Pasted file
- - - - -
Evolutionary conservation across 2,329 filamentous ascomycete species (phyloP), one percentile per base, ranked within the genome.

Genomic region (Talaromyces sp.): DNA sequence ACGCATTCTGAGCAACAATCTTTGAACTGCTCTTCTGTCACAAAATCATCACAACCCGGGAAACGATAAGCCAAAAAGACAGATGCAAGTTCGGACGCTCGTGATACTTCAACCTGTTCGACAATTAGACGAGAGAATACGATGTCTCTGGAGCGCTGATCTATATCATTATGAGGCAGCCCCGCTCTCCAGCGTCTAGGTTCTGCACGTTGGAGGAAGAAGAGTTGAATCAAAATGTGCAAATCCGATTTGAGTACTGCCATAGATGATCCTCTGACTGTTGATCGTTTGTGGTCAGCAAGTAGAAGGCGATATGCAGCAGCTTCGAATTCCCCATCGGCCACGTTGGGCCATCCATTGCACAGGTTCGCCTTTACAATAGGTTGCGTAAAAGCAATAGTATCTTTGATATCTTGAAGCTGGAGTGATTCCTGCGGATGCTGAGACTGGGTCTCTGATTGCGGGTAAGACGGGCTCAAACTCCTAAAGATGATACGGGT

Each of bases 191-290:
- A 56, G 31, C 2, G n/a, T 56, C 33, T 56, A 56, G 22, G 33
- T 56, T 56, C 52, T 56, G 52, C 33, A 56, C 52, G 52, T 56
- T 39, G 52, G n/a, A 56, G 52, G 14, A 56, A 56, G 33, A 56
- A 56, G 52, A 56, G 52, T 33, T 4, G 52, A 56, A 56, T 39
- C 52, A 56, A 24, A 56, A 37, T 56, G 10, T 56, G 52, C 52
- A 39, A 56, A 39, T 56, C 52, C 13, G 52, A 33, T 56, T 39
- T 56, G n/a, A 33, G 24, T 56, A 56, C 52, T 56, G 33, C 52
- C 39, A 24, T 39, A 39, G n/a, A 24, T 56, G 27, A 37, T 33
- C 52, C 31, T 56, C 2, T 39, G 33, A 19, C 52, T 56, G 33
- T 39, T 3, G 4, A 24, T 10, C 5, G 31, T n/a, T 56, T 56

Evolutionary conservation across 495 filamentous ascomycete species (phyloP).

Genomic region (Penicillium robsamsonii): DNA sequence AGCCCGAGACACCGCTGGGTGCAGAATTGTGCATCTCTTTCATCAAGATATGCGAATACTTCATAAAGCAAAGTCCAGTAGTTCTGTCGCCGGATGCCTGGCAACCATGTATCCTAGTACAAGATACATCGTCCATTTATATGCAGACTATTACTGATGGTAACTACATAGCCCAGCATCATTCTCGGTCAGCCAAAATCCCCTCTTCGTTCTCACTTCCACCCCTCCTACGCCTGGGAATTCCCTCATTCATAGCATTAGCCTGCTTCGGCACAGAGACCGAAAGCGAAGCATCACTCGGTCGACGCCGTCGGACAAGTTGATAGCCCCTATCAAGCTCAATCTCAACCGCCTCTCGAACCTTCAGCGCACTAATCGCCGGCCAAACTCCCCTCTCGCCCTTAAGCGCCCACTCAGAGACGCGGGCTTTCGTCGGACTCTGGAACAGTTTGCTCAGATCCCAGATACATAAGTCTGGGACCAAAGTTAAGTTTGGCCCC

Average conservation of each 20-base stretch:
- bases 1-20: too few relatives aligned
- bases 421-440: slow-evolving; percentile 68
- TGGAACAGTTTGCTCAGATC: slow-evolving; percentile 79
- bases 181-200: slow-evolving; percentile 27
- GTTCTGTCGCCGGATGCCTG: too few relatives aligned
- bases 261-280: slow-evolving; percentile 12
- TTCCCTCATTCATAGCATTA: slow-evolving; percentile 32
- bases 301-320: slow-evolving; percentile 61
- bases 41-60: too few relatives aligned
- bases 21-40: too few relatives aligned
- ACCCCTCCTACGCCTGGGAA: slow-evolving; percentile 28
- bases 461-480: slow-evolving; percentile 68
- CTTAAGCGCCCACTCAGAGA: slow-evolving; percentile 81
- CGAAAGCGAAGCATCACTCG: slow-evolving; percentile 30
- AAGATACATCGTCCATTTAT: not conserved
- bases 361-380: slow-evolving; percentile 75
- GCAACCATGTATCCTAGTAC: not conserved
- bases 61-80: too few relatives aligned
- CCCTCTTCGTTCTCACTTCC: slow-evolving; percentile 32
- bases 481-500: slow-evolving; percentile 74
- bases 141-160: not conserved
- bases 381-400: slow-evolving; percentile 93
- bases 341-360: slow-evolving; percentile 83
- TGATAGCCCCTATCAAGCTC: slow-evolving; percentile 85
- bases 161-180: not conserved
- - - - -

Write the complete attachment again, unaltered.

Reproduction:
Evolutionary conservation across 2,329 filamentous ascomycete species (phyloP), one percentile per base, ranked within the genome.

Genomic region (Talaromyces sp.): DNA sequence ACGCATTCTGAGCAACAATCTTTGAACTGCTCTTCTGTCACAAAATCATCACAACCCGGGAAACGATAAGCCAAAAAGACAGATGCAAGTTCGGACGCTCGTGATACTTCAACCTGTTCGACAATTAGACGAGAGAATACGATGTCTCTGGAGCGCTGATCTATATCATTATGAGGCAGCCCCGCTCTCCAGCGTCTAGGTTCTGCACGTTGGAGGAAGAAGAGTTGAATCAAAATGTGCAAATCCGATTTGAGTACTGCCATAGATGATCCTCTGACTGTTGATCGTTTGTGGTCAGCAAGTAGAAGGCGATATGCAGCAGCTTCGAATTCCCCATCGGCCACGTTGGGCCATCCATTGCACAGGTTCGCCTTTACAATAGGTTGCGTAAAAGCAATAGTATCTTTGATATCTTGAAGCTGGAGTGATTCCTGCGGATGCTGAGACTGGGTCTCTGATTGCGGGTAAGACGGGCTCAAACTCCTAAAGATGATACGGGT

Each of bases 191-290:
- A 56, G 31, C 2, G n/a, T 56, C 33, T 56, A 56, G 22, G 33
- T 56, T 56, C 52, T 56, G 52, C 33, A 56, C 52, G 52, T 56
- T 39, G 52, G n/a, A 56, G 52, G 14, A 56, A 56, G 33, A 56
- A 56, G 52, A 56, G 52, T 33, T 4, G 52, A 56, A 56, T 39
- C 52, A 56, A 24, A 56, A 37, T 56, G 10, T 56, G 52, C 52
- A 39, A 56, A 39, T 56, C 52, C 13, G 52, A 33, T 56, T 39
- T 56, G n/a, A 33, G 24, T 56, A 56, C 52, T 56, G 33, C 52
- C 39, A 24, T 39, A 39, G n/a, A 24, T 56, G 27, A 37, T 33
- C 52, C 31, T 56, C 2, T 39, G 33, A 19, C 52, T 56, G 33
- T 39, T 3, G 4, A 24, T 10, C 5, G 31, T n/a, T 56, T 56

Evolutionary conservation across 495 filamentous ascomycete species (phyloP).

Genomic region (Penicillium robsamsonii): DNA sequence AGCCCGAGACACCGCTGGGTGCAGAATTGTGCATCTCTTTCATCAAGATATGCGAATACTTCATAAAGCAAAGTCCAGTAGTTCTGTCGCCGGATGCCTGGCAACCATGTATCCTAGTACAAGATACATCGTCCATTTATATGCAGACTATTACTGATGGTAACTACATAGCCCAGCATCATTCTCGGTCAGCCAAAATCCCCTCTTCGTTCTCACTTCCACCCCTCCTACGCCTGGGAATTCCCTCATTCATAGCATTAGCCTGCTTCGGCACAGAGACCGAAAGCGAAGCATCACTCGGTCGACGCCGTCGGACAAGTTGATAGCCCCTATCAAGCTCAATCTCAACCGCCTCTCGAACCTTCAGCGCACTAATCGCCGGCCAAACTCCCCTCTCGCCCTTAAGCGCCCACTCAGAGACGCGGGCTTTCGTCGGACTCTGGAACAGTTTGCTCAGATCCCAGATACATAAGTCTGGGACCAAAGTTAAGTTTGGCCCC

Average conservation of each 20-base stretch:
- bases 1-20: too few relatives aligned
- bases 421-440: slow-evolving; percentile 68
- TGGAACAGTTTGCTCAGATC: slow-evolving; percentile 79
- bases 181-200: slow-evolving; percentile 27
- GTTCTGTCGCCGGATGCCTG: too few relatives aligned
- bases 261-280: slow-evolving; percentile 12
- TTCCCTCATTCATAGCATTA: slow-evolving; percentile 32
- bases 301-320: slow-evolving; percentile 61
- bases 41-60: too few relatives aligned
- bases 21-40: too few relatives aligned
- ACCCCTCCTACGCCTGGGAA: slow-evolving; percentile 28
- bases 461-480: slow-evolving; percentile 68
- CTTAAGCGCCCACTCAGAGA: slow-evolving; percentile 81
- CGAAAGCGAAGCATCACTCG: slow-evolving; percentile 30
- AAGATACATCGTCCATTTAT: not conserved
- bases 361-380: slow-evolving; percentile 75
- GCAACCATGTATCCTAGTAC: not conserved
- bases 61-80: too few relatives aligned
- CCCTCTTCGTTCTCACTTCC: slow-evolving; percentile 32
- bases 481-500: slow-evolving; percentile 74
- bases 141-160: not conserved
- bases 381-400: slow-evolving; percentile 93
- bases 341-360: slow-evolving; percentile 83
- TGATAGCCCCTATCAAGCTC: slow-evolving; percentile 85
- bases 161-180: not conserved